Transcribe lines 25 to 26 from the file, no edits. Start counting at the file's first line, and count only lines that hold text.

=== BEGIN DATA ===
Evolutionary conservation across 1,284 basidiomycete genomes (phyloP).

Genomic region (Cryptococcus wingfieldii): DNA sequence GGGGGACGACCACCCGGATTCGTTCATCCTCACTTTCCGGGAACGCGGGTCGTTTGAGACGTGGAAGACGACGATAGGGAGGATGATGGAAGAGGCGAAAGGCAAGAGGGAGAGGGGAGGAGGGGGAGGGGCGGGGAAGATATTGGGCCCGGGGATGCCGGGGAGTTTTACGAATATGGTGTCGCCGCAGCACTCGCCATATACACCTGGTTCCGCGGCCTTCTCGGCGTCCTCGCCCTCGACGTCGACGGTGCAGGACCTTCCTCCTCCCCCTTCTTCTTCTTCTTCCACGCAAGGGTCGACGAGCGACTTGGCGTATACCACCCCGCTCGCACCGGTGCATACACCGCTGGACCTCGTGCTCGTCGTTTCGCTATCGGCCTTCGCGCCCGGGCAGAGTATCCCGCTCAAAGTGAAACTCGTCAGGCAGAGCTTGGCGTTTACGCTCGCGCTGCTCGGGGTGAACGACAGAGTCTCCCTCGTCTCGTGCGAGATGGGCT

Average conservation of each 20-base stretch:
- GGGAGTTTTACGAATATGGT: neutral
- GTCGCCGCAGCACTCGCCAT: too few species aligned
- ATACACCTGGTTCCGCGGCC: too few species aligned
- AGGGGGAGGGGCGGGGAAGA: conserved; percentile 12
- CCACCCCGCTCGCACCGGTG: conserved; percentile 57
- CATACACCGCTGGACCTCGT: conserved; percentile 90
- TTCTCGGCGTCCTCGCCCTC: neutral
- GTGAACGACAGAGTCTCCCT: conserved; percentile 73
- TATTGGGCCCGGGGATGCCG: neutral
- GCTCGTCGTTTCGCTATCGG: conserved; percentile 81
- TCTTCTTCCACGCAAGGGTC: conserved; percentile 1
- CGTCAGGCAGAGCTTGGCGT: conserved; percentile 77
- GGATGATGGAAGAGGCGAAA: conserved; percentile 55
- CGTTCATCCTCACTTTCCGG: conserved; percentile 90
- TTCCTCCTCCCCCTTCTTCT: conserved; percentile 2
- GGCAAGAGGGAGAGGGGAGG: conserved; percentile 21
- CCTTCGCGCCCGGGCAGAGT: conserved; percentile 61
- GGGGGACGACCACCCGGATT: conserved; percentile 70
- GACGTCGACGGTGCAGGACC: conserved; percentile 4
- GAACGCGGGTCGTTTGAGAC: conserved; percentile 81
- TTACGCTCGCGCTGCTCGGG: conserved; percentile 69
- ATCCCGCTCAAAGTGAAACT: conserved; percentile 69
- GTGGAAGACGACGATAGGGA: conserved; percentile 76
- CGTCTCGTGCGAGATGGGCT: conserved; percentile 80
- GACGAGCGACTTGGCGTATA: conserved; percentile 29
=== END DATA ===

- ATCCCGCTCAAAGTGAAACT: conserved; percentile 69
- GTGGAAGACGACGATAGGGA: conserved; percentile 76